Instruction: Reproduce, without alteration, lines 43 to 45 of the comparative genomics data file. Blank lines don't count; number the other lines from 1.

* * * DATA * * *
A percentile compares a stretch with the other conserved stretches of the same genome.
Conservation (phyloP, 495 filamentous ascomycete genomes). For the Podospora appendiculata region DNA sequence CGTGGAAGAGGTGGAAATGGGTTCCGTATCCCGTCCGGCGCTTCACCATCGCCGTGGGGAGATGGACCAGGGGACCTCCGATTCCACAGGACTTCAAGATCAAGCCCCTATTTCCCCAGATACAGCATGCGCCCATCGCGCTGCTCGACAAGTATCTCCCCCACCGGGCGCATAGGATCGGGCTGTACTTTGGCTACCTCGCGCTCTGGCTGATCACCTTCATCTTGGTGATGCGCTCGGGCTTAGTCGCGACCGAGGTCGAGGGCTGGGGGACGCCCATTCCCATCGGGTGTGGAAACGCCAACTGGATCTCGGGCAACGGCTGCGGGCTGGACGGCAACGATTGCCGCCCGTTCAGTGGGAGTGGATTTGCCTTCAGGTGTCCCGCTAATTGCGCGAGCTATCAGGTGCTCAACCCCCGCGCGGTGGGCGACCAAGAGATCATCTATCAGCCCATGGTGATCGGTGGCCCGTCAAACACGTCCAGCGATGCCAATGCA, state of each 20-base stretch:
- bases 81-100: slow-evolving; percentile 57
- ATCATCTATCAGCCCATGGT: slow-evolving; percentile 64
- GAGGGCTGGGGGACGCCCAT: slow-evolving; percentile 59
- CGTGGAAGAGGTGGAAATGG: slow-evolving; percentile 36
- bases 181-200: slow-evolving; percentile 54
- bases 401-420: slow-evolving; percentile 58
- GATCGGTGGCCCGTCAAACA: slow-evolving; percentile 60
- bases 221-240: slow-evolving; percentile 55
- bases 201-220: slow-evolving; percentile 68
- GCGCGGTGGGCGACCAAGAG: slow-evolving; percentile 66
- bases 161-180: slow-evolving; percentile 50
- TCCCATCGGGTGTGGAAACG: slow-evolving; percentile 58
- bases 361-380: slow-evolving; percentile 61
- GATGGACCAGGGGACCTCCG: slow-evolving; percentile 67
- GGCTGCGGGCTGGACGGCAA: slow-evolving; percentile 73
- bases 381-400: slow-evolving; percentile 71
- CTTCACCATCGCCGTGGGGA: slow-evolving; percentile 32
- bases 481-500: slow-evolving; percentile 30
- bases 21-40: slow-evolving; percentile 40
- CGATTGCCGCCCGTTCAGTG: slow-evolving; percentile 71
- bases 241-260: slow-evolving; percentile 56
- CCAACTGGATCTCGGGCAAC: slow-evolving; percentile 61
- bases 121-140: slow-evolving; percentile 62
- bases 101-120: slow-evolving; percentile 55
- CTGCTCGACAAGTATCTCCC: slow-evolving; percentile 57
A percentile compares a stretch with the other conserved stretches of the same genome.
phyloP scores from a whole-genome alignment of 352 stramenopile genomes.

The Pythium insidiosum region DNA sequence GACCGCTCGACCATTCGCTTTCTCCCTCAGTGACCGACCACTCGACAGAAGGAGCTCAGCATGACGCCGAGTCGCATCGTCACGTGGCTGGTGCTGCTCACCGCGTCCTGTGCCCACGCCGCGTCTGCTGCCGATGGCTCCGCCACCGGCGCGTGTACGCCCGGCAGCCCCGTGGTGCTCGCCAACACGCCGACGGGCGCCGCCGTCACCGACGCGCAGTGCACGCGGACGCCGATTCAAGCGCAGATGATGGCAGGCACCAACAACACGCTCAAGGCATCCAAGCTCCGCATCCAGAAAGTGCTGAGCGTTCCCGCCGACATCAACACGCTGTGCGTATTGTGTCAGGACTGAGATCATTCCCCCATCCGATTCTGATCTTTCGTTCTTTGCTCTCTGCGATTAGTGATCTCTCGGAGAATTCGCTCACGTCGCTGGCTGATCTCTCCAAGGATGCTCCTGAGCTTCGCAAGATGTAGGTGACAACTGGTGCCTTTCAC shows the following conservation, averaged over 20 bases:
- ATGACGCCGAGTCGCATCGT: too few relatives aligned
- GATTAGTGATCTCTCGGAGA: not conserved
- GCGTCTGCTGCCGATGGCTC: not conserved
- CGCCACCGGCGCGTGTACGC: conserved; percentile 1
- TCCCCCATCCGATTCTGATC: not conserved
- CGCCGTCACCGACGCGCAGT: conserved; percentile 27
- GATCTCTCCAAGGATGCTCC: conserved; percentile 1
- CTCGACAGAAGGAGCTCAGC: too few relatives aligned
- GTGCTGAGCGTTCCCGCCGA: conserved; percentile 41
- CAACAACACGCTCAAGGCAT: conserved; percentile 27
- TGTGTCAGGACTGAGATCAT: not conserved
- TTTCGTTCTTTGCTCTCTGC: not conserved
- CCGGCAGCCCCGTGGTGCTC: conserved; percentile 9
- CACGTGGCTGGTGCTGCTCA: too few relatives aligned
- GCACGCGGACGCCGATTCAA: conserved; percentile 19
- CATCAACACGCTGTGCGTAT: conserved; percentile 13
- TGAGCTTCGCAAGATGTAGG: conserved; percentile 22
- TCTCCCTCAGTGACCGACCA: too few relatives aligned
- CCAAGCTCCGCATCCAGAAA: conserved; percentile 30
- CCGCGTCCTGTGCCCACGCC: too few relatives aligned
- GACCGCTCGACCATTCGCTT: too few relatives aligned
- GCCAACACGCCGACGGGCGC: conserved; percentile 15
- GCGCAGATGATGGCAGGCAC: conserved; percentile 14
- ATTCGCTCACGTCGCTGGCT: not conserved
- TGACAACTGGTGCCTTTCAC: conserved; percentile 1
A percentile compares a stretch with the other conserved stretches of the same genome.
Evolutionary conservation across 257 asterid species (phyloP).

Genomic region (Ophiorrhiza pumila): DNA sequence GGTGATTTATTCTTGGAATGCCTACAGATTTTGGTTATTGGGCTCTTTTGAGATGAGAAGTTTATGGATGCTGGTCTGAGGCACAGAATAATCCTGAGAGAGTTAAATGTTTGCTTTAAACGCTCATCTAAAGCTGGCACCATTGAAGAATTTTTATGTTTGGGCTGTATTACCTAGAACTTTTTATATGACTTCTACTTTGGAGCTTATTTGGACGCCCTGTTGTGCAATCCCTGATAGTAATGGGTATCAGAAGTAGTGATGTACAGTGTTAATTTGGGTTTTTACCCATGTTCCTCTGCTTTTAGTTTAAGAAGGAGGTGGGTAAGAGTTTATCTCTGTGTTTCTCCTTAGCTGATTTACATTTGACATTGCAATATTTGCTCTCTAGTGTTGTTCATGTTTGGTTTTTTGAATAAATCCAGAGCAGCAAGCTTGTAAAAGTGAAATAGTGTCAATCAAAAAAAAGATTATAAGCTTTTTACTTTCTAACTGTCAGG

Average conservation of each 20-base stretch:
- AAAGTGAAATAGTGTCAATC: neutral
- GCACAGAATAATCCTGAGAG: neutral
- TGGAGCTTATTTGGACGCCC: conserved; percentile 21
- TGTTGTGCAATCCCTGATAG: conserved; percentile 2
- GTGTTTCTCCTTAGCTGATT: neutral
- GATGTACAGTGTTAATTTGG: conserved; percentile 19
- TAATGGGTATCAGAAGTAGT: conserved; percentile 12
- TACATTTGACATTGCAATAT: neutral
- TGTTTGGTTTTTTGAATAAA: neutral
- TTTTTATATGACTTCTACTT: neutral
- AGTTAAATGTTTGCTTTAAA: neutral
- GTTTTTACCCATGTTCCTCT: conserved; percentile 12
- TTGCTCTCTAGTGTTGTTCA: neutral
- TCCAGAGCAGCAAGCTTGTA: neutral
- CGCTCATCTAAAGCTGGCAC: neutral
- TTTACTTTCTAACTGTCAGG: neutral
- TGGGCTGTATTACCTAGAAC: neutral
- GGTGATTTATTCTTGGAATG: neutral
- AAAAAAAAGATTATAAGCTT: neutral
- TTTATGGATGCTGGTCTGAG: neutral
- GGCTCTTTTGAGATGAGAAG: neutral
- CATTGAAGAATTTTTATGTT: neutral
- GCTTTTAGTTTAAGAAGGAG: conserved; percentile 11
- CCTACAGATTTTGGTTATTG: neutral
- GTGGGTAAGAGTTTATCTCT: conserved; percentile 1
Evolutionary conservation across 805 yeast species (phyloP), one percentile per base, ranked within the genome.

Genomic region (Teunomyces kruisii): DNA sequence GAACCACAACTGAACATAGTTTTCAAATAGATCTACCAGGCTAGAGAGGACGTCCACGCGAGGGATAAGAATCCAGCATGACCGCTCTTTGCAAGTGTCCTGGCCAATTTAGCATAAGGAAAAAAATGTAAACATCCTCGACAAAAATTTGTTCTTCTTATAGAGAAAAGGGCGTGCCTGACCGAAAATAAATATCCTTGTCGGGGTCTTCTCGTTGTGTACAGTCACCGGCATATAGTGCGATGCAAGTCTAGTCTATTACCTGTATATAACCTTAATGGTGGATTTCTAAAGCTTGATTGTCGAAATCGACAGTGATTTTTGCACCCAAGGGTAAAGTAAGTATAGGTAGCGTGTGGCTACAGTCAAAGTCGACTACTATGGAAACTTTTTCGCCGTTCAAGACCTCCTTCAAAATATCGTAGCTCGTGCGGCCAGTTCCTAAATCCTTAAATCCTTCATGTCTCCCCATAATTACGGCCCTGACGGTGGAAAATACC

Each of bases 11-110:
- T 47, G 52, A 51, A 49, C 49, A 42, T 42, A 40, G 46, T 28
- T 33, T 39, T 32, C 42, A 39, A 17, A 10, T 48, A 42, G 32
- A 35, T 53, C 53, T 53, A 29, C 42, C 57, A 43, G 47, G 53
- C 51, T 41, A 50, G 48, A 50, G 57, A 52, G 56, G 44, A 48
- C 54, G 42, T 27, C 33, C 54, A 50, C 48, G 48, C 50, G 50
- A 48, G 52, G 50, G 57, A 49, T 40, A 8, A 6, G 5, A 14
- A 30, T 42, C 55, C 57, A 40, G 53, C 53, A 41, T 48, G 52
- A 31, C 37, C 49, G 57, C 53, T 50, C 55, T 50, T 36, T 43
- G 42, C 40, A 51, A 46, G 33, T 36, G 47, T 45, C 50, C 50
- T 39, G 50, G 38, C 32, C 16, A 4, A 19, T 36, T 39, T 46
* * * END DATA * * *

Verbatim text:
- CCGGCAGCCCCGTGGTGCTC: conserved; percentile 9
- CACGTGGCTGGTGCTGCTCA: too few relatives aligned
- GCACGCGGACGCCGATTCAA: conserved; percentile 19